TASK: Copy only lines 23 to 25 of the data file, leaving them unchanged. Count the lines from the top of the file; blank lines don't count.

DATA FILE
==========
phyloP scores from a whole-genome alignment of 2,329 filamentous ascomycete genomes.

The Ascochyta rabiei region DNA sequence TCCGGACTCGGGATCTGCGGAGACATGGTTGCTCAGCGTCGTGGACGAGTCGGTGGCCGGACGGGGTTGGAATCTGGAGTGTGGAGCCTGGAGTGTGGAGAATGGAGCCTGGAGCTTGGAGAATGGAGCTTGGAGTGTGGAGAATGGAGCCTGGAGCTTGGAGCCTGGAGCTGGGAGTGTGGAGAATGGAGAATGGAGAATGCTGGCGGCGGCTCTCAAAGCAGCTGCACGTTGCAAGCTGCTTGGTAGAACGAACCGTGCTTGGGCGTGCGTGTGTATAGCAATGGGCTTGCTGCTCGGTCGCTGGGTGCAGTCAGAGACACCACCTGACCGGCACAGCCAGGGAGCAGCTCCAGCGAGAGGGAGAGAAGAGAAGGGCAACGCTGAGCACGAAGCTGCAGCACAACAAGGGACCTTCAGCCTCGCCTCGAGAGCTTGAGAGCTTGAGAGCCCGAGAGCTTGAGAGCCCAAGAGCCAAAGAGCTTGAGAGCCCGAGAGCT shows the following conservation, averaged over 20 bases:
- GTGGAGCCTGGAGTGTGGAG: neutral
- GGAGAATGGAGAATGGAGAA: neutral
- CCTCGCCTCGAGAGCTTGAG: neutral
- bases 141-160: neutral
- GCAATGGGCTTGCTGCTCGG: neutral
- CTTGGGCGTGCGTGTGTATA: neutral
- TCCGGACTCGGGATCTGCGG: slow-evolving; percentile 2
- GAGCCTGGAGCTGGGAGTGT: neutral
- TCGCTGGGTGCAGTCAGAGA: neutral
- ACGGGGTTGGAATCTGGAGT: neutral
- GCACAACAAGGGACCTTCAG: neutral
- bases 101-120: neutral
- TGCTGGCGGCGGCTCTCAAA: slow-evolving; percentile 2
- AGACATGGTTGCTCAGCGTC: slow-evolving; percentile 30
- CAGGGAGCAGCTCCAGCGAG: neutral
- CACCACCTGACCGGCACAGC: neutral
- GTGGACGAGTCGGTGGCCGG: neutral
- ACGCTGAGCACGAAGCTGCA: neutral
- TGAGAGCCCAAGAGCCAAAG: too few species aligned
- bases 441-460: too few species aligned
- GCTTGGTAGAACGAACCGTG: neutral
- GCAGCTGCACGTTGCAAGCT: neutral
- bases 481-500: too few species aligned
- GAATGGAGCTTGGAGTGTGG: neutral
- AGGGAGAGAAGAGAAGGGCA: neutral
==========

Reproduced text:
- GCTTGGTAGAACGAACCGTG: neutral
- GCAGCTGCACGTTGCAAGCT: neutral
- bases 481-500: too few species aligned